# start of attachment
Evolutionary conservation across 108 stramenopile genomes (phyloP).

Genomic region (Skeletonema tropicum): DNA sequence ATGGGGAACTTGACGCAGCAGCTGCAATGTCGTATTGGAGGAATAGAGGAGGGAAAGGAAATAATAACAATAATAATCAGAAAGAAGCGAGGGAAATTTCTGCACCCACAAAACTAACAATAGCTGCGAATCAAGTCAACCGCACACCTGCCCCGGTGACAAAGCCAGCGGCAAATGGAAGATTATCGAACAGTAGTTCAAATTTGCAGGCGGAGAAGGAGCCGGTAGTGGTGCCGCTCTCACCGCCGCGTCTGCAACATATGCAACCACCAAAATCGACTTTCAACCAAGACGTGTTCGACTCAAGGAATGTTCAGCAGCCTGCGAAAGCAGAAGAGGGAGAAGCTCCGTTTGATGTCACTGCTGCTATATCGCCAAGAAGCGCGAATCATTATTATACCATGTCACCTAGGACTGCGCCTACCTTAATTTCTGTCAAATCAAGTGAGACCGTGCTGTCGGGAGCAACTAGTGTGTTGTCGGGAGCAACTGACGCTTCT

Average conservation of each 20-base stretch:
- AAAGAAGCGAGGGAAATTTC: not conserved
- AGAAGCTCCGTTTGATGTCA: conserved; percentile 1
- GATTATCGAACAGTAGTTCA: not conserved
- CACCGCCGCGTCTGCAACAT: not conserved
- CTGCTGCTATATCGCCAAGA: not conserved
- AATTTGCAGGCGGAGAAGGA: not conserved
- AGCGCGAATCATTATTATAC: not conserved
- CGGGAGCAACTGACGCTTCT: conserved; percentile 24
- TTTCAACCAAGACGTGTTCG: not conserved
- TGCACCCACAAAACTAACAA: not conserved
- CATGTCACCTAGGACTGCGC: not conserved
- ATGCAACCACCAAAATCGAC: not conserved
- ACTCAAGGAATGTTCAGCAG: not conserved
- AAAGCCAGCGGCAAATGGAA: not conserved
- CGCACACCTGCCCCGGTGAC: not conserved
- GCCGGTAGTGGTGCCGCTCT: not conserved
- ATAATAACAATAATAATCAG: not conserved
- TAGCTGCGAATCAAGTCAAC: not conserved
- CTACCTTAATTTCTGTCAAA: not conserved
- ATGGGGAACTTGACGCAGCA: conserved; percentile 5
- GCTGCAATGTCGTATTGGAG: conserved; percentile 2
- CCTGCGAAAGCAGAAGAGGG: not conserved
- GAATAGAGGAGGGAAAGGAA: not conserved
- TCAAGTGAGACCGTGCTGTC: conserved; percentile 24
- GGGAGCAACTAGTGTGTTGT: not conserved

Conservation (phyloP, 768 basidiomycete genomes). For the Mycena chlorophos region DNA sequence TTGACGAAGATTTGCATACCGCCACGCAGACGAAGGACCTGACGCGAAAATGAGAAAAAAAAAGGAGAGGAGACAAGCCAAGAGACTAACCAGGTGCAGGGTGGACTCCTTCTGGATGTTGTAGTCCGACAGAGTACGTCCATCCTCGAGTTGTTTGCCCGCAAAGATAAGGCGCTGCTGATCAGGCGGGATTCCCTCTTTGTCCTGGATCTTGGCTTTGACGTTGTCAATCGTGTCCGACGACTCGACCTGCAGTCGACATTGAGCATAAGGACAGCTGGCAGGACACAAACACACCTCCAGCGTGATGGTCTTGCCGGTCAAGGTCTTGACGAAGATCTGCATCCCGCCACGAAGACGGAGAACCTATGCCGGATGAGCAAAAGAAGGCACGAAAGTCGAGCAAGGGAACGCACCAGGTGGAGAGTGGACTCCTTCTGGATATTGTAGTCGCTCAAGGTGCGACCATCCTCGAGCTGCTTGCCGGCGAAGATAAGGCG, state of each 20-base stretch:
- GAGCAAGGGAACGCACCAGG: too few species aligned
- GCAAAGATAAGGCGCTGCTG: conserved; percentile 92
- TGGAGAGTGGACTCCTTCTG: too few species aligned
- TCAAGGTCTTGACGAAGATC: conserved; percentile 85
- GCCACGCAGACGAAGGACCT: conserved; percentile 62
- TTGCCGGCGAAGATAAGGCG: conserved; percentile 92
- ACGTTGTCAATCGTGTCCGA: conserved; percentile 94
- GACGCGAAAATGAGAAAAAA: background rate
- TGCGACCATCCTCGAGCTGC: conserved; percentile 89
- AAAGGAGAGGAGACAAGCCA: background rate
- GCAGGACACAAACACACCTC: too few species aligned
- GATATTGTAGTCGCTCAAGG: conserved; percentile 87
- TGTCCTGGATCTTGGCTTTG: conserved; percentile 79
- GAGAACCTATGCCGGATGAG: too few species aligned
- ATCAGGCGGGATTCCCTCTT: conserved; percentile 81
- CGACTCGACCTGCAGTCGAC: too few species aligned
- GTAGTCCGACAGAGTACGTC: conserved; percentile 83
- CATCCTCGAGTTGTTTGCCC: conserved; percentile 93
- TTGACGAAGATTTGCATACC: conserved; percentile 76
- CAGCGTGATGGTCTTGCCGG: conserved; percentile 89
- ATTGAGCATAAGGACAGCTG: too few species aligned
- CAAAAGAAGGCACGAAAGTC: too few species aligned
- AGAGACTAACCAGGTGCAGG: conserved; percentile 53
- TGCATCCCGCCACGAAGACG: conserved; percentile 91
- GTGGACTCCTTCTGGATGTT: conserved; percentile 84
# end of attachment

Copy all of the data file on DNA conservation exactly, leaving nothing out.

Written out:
Evolutionary conservation across 108 stramenopile genomes (phyloP).

Genomic region (Skeletonema tropicum): DNA sequence ATGGGGAACTTGACGCAGCAGCTGCAATGTCGTATTGGAGGAATAGAGGAGGGAAAGGAAATAATAACAATAATAATCAGAAAGAAGCGAGGGAAATTTCTGCACCCACAAAACTAACAATAGCTGCGAATCAAGTCAACCGCACACCTGCCCCGGTGACAAAGCCAGCGGCAAATGGAAGATTATCGAACAGTAGTTCAAATTTGCAGGCGGAGAAGGAGCCGGTAGTGGTGCCGCTCTCACCGCCGCGTCTGCAACATATGCAACCACCAAAATCGACTTTCAACCAAGACGTGTTCGACTCAAGGAATGTTCAGCAGCCTGCGAAAGCAGAAGAGGGAGAAGCTCCGTTTGATGTCACTGCTGCTATATCGCCAAGAAGCGCGAATCATTATTATACCATGTCACCTAGGACTGCGCCTACCTTAATTTCTGTCAAATCAAGTGAGACCGTGCTGTCGGGAGCAACTAGTGTGTTGTCGGGAGCAACTGACGCTTCT

Average conservation of each 20-base stretch:
- AAAGAAGCGAGGGAAATTTC: not conserved
- AGAAGCTCCGTTTGATGTCA: conserved; percentile 1
- GATTATCGAACAGTAGTTCA: not conserved
- CACCGCCGCGTCTGCAACAT: not conserved
- CTGCTGCTATATCGCCAAGA: not conserved
- AATTTGCAGGCGGAGAAGGA: not conserved
- AGCGCGAATCATTATTATAC: not conserved
- CGGGAGCAACTGACGCTTCT: conserved; percentile 24
- TTTCAACCAAGACGTGTTCG: not conserved
- TGCACCCACAAAACTAACAA: not conserved
- CATGTCACCTAGGACTGCGC: not conserved
- ATGCAACCACCAAAATCGAC: not conserved
- ACTCAAGGAATGTTCAGCAG: not conserved
- AAAGCCAGCGGCAAATGGAA: not conserved
- CGCACACCTGCCCCGGTGAC: not conserved
- GCCGGTAGTGGTGCCGCTCT: not conserved
- ATAATAACAATAATAATCAG: not conserved
- TAGCTGCGAATCAAGTCAAC: not conserved
- CTACCTTAATTTCTGTCAAA: not conserved
- ATGGGGAACTTGACGCAGCA: conserved; percentile 5
- GCTGCAATGTCGTATTGGAG: conserved; percentile 2
- CCTGCGAAAGCAGAAGAGGG: not conserved
- GAATAGAGGAGGGAAAGGAA: not conserved
- TCAAGTGAGACCGTGCTGTC: conserved; percentile 24
- GGGAGCAACTAGTGTGTTGT: not conserved

Conservation (phyloP, 768 basidiomycete genomes). For the Mycena chlorophos region DNA sequence TTGACGAAGATTTGCATACCGCCACGCAGACGAAGGACCTGACGCGAAAATGAGAAAAAAAAAGGAGAGGAGACAAGCCAAGAGACTAACCAGGTGCAGGGTGGACTCCTTCTGGATGTTGTAGTCCGACAGAGTACGTCCATCCTCGAGTTGTTTGCCCGCAAAGATAAGGCGCTGCTGATCAGGCGGGATTCCCTCTTTGTCCTGGATCTTGGCTTTGACGTTGTCAATCGTGTCCGACGACTCGACCTGCAGTCGACATTGAGCATAAGGACAGCTGGCAGGACACAAACACACCTCCAGCGTGATGGTCTTGCCGGTCAAGGTCTTGACGAAGATCTGCATCCCGCCACGAAGACGGAGAACCTATGCCGGATGAGCAAAAGAAGGCACGAAAGTCGAGCAAGGGAACGCACCAGGTGGAGAGTGGACTCCTTCTGGATATTGTAGTCGCTCAAGGTGCGACCATCCTCGAGCTGCTTGCCGGCGAAGATAAGGCG, state of each 20-base stretch:
- GAGCAAGGGAACGCACCAGG: too few species aligned
- GCAAAGATAAGGCGCTGCTG: conserved; percentile 92
- TGGAGAGTGGACTCCTTCTG: too few species aligned
- TCAAGGTCTTGACGAAGATC: conserved; percentile 85
- GCCACGCAGACGAAGGACCT: conserved; percentile 62
- TTGCCGGCGAAGATAAGGCG: conserved; percentile 92
- ACGTTGTCAATCGTGTCCGA: conserved; percentile 94
- GACGCGAAAATGAGAAAAAA: background rate
- TGCGACCATCCTCGAGCTGC: conserved; percentile 89
- AAAGGAGAGGAGACAAGCCA: background rate
- GCAGGACACAAACACACCTC: too few species aligned
- GATATTGTAGTCGCTCAAGG: conserved; percentile 87
- TGTCCTGGATCTTGGCTTTG: conserved; percentile 79
- GAGAACCTATGCCGGATGAG: too few species aligned
- ATCAGGCGGGATTCCCTCTT: conserved; percentile 81
- CGACTCGACCTGCAGTCGAC: too few species aligned
- GTAGTCCGACAGAGTACGTC: conserved; percentile 83
- CATCCTCGAGTTGTTTGCCC: conserved; percentile 93
- TTGACGAAGATTTGCATACC: conserved; percentile 76
- CAGCGTGATGGTCTTGCCGG: conserved; percentile 89
- ATTGAGCATAAGGACAGCTG: too few species aligned
- CAAAAGAAGGCACGAAAGTC: too few species aligned
- AGAGACTAACCAGGTGCAGG: conserved; percentile 53
- TGCATCCCGCCACGAAGACG: conserved; percentile 91
- GTGGACTCCTTCTGGATGTT: conserved; percentile 84